Retirement Stage (Ages 60 and Above)—When you reach the retirement stage, it's time to quit that job and enjoy yourself. According to life expectancy tables, you probably have at least another 20 to 25 years to live. Since you won't be working, you have to make that retirement money work hard for you to generate enough income. Many times retirees are so concerned about the safety of their money that they switch all their investments to bonds. Certainly bonds are safe and should definitely represent the largest part of your portfolio. But stocks can still have a place too. Reduce the stock portion of your portfolio to 30%, and move to stocks that are conservative, such as large-value stocks that pay good dividends or utility stocks. The remaining 70% of your portfolio should now be invested in intermediate- to short-term (1 to 10 years) bonds. Whether you stay with tax-free bonds or taxable bonds depends on your tax situation. No matter which life-cycle stage you're in, if you haven't started investing for your retirement, start now. Take advantage of any retirement plans that are available to you. The sooner you start, the better. But starting late is better than never starting at all. Matching Investments to Risk Because life-cycle investing is rooted in the rule of thumb that the more time you have to save, the more risk you can afford in your portfolio, the key is to understand which investments offer the amount of risk your portfolio can tolerate in each stage. Figure 1 shows a pyramid recapping the three life-cycle stages and the types of investments you should consider at each level. The key to life-cycle investing is managing the amount of risk in your portfolio at each life-cycle stage. The makeup of the investment portfolio at the bottom of the pyramid offers less risk. As you move up the pyramid, both the risk and the reward of the portfolio increase. As you read this book and learn about the various types of investments that are available, I will continue to refer back to this concept of life-cycle investing. It's important to keep in mind which life-cycle stage is appropriate to your age and focus on the investments best suited for your specific portfolio. Constantly monitor your investments and adjust them to your age and your willingness to accept risk. With just a little planning and saving, life-cycle investing will guide you to a financially sound retirement lifestyle.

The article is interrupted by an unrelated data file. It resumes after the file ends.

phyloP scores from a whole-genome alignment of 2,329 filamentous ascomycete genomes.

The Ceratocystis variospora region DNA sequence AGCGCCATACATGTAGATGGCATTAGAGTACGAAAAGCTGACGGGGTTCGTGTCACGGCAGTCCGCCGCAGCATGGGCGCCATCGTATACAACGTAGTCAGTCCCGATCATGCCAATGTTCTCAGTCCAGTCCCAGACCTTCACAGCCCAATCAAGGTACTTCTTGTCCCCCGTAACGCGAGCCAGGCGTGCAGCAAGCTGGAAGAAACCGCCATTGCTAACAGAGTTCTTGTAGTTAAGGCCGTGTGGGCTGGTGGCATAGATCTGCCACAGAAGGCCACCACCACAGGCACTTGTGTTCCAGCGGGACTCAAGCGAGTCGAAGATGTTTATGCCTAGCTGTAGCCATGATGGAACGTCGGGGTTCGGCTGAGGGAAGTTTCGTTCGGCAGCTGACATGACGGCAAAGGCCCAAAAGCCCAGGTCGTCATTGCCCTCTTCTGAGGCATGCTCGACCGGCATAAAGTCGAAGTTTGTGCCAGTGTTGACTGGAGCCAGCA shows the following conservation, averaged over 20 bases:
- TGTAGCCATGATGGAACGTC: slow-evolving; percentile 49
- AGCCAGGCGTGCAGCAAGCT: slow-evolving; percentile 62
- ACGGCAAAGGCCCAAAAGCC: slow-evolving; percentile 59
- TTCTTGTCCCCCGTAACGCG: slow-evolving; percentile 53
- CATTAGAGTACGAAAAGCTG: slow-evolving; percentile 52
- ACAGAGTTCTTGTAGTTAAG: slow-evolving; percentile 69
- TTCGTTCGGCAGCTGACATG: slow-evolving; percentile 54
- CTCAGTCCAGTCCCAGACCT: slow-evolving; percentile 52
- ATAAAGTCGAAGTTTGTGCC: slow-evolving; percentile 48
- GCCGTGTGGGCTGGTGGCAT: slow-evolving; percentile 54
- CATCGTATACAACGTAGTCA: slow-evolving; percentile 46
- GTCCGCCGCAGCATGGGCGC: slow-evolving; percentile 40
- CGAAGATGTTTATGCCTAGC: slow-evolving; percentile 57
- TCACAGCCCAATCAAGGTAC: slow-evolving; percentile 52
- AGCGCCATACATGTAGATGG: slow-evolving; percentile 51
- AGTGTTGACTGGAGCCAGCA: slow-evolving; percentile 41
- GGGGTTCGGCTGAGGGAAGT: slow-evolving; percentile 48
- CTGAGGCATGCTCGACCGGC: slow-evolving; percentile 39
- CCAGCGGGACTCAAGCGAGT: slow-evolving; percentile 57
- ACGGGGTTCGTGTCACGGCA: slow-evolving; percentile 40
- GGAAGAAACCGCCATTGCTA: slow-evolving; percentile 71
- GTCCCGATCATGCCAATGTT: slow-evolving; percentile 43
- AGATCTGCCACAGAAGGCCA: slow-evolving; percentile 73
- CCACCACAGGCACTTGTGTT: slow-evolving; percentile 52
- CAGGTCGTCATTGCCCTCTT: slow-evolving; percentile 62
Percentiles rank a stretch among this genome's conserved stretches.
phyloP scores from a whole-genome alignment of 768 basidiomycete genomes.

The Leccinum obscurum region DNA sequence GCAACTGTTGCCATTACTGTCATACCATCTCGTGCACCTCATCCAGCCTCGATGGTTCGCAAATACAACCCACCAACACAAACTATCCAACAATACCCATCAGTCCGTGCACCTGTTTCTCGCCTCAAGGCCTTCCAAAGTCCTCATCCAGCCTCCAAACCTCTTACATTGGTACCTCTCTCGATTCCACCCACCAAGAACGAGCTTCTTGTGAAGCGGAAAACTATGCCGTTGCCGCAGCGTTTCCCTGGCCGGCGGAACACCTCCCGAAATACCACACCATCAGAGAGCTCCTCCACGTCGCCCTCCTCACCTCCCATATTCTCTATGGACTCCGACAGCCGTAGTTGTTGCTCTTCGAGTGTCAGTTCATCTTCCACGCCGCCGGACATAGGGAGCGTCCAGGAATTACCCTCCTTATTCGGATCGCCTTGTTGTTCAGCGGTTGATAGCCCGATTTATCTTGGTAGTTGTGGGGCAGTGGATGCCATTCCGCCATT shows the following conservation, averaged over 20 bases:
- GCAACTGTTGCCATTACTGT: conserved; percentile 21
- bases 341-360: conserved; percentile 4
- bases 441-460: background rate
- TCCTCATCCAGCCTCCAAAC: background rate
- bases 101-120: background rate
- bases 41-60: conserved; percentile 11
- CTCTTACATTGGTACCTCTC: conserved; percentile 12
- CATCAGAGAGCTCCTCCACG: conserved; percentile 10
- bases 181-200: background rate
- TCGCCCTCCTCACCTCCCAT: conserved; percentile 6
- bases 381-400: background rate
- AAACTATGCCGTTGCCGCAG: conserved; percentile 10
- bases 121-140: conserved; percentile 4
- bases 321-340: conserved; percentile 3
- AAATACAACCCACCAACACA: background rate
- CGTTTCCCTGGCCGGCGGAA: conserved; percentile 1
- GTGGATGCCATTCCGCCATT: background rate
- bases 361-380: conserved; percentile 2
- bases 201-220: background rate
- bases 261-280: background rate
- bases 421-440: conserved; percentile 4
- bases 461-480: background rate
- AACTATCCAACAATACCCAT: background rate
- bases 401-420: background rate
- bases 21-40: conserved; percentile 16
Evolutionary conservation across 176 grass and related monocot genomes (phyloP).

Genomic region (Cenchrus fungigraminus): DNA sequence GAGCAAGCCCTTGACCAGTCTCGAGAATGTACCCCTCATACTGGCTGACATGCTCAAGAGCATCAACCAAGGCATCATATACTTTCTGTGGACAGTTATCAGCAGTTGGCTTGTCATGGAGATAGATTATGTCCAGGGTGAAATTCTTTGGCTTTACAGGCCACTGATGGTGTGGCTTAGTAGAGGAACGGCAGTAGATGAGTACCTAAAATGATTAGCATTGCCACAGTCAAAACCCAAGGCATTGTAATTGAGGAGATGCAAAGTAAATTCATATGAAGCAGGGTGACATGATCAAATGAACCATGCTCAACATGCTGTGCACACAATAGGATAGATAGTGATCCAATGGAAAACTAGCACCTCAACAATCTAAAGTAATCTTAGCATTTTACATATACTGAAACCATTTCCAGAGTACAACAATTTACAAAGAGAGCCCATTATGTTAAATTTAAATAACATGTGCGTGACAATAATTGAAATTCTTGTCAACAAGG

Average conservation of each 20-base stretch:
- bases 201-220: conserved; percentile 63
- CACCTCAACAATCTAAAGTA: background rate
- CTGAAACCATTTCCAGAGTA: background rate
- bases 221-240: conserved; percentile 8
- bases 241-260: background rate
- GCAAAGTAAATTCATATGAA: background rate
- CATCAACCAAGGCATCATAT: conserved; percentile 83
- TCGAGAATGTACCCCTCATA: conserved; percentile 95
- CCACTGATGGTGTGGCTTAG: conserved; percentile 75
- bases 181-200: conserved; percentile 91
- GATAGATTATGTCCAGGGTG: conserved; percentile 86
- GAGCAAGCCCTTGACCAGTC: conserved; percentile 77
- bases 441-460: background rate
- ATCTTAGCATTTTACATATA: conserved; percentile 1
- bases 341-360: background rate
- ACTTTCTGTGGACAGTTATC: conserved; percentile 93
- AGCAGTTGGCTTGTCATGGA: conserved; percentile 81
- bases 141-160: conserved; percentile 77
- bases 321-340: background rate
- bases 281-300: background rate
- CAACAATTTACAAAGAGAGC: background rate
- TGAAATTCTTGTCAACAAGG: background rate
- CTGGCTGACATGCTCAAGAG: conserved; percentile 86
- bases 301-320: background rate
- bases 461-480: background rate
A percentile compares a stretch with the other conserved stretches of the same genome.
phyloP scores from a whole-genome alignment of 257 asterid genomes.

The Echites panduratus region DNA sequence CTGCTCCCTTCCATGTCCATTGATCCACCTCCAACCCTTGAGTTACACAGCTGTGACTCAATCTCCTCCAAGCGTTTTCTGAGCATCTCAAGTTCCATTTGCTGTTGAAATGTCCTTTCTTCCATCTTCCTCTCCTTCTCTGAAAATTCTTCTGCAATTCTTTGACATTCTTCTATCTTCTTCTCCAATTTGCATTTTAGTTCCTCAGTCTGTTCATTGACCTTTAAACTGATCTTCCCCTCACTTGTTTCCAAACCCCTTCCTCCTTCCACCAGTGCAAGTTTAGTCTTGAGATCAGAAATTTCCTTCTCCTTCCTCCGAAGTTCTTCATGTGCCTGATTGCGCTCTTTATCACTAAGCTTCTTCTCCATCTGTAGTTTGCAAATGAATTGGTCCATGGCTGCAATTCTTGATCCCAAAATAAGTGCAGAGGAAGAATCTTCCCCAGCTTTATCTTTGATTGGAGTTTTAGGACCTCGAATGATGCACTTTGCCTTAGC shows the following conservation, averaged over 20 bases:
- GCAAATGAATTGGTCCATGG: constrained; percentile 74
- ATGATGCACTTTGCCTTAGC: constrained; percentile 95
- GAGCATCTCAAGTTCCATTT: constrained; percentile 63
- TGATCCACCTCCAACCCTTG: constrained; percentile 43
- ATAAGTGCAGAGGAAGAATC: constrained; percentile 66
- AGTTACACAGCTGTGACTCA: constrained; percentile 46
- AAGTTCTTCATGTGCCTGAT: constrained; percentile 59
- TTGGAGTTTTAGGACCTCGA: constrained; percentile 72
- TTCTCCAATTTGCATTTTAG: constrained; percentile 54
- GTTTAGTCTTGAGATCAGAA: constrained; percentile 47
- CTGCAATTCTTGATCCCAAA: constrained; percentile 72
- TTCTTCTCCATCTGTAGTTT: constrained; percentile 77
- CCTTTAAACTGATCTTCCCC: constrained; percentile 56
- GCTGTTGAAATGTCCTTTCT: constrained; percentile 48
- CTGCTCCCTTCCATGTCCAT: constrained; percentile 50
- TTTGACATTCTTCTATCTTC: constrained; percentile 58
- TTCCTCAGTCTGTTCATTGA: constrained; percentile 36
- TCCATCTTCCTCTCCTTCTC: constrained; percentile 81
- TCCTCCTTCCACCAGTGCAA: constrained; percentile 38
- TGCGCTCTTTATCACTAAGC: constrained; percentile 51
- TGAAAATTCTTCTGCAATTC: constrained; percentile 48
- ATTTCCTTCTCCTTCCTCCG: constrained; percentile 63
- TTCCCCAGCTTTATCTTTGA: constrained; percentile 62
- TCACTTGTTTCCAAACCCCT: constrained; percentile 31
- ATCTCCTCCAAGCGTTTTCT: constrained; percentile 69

Figure 1. Life-cycle investing.

Level 1: Accumulation Stage
(Ages 20-45)
(70%-80% divided equally between conservative-
value and small-growth stocks and 20%-30% bonds)

Level 2: Transition Stage
(Ages 45-60)
(60%-65% value and growth stocks,
but more heavily weighted with value stocks,
and 35%-40% bonds)

Level 3: Retirement Stage
(Ages 60 and above)
(30% conservative-value or utility
stocks and 70% bonds)

Terry Savage Author of Terry Savage's New Money Strategies for the 90s Nationally syndicated Chicago Sun Times personal finance columnist.

In investing, age is important at both ends of our lives. If you start investing early, your money does a lot of the heavy lifting in terms of giving you financial independence when you're older. I often tell the story of Mary and Tom. At age 25, Mary started saving $200 a month earning 9%. At age 65, she had put away $96,000; with compounding over time, her account was worth $849,930. Tom didn't bother to start saving until he was 45, when he began saving $400 a month earning 9%. At age 65, he had put away the same $96,000 as Mary, but because he didn't start as early, his account was worth only $257,382. At age 45, he would have had to save $1,320 per month to match Mary's account. Time works to your benefit. That's why it's so important to reach young women and show them how they can let their money do the work. At the other end of the spectrum, age is a critical ingredient in determining the kind of risk you're willing to take. At retirement, you don't have the opportunity to continue saving and investing your $200 a month. Therefore, you can't afford losses as readily because you can't take advantage of the future low prices to buy bargains. That means you have to be more conservative about your investments. The critical ingredient of age is that it's to your advantage if you start young, and it's also an important consideration in determining risk if you're old.